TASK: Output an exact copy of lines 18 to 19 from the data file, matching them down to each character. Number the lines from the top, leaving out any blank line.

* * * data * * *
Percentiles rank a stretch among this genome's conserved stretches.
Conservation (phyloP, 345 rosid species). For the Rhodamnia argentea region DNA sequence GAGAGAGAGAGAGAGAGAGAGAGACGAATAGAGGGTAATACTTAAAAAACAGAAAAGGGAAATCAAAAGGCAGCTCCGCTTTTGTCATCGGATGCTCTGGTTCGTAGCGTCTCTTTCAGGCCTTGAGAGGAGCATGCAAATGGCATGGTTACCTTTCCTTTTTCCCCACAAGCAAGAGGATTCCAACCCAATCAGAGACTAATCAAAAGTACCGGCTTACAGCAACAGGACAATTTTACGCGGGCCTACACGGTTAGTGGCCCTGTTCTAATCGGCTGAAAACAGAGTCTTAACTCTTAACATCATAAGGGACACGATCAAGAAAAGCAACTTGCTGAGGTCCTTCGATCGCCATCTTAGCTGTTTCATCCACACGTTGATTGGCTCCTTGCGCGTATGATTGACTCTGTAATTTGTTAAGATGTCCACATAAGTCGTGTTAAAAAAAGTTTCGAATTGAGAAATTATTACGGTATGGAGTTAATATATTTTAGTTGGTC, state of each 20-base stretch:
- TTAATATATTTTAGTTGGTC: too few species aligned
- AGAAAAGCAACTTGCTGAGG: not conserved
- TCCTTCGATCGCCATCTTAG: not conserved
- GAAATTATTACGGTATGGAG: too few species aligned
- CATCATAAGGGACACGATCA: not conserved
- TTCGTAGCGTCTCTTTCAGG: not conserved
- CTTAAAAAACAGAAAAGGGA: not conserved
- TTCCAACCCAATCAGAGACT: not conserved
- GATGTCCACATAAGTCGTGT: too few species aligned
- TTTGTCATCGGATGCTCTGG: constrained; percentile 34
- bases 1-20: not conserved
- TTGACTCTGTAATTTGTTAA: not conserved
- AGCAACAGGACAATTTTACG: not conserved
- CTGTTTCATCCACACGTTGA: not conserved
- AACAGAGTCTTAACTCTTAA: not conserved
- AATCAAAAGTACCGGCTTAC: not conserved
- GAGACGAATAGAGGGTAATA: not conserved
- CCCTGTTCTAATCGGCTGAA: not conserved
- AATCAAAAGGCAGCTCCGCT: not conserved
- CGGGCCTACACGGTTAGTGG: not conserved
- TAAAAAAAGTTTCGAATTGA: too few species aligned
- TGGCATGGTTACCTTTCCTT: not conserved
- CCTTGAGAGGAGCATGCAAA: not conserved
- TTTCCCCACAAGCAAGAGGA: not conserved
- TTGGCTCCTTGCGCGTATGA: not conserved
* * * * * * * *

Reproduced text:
- AATCAAAAGTACCGGCTTAC: not conserved
- GAGACGAATAGAGGGTAATA: not conserved